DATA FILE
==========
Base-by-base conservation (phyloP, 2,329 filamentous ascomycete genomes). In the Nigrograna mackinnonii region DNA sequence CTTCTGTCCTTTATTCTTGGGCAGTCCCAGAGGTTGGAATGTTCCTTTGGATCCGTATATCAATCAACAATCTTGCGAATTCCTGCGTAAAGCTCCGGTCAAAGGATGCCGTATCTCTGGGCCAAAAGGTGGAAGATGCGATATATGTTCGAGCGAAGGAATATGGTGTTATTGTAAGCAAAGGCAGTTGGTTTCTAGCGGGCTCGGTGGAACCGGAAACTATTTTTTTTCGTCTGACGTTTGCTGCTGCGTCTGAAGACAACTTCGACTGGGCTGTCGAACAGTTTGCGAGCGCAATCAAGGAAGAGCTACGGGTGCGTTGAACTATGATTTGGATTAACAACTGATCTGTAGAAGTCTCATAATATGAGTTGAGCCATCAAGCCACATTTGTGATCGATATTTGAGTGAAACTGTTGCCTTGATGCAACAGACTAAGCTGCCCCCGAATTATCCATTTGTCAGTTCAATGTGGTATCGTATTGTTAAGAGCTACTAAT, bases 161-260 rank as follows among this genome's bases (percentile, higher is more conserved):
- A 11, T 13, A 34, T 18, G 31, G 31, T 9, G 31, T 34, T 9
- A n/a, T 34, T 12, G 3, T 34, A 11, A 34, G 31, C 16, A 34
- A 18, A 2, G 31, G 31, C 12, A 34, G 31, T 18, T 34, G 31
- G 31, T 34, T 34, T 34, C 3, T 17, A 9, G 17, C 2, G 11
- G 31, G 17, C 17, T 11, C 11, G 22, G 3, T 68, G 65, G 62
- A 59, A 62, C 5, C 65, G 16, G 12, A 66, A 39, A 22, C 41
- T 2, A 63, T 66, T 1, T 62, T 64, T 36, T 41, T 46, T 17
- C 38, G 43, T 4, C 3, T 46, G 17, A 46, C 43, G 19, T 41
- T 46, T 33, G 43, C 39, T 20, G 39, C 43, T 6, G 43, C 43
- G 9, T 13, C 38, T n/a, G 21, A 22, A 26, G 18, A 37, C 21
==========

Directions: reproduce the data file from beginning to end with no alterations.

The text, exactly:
Base-by-base conservation (phyloP, 2,329 filamentous ascomycete genomes). In the Nigrograna mackinnonii region DNA sequence CTTCTGTCCTTTATTCTTGGGCAGTCCCAGAGGTTGGAATGTTCCTTTGGATCCGTATATCAATCAACAATCTTGCGAATTCCTGCGTAAAGCTCCGGTCAAAGGATGCCGTATCTCTGGGCCAAAAGGTGGAAGATGCGATATATGTTCGAGCGAAGGAATATGGTGTTATTGTAAGCAAAGGCAGTTGGTTTCTAGCGGGCTCGGTGGAACCGGAAACTATTTTTTTTCGTCTGACGTTTGCTGCTGCGTCTGAAGACAACTTCGACTGGGCTGTCGAACAGTTTGCGAGCGCAATCAAGGAAGAGCTACGGGTGCGTTGAACTATGATTTGGATTAACAACTGATCTGTAGAAGTCTCATAATATGAGTTGAGCCATCAAGCCACATTTGTGATCGATATTTGAGTGAAACTGTTGCCTTGATGCAACAGACTAAGCTGCCCCCGAATTATCCATTTGTCAGTTCAATGTGGTATCGTATTGTTAAGAGCTACTAAT, bases 161-260 rank as follows among this genome's bases (percentile, higher is more conserved):
- A 11, T 13, A 34, T 18, G 31, G 31, T 9, G 31, T 34, T 9
- A n/a, T 34, T 12, G 3, T 34, A 11, A 34, G 31, C 16, A 34
- A 18, A 2, G 31, G 31, C 12, A 34, G 31, T 18, T 34, G 31
- G 31, T 34, T 34, T 34, C 3, T 17, A 9, G 17, C 2, G 11
- G 31, G 17, C 17, T 11, C 11, G 22, G 3, T 68, G 65, G 62
- A 59, A 62, C 5, C 65, G 16, G 12, A 66, A 39, A 22, C 41
- T 2, A 63, T 66, T 1, T 62, T 64, T 36, T 41, T 46, T 17
- C 38, G 43, T 4, C 3, T 46, G 17, A 46, C 43, G 19, T 41
- T 46, T 33, G 43, C 39, T 20, G 39, C 43, T 6, G 43, C 43
- G 9, T 13, C 38, T n/a, G 21, A 22, A 26, G 18, A 37, C 21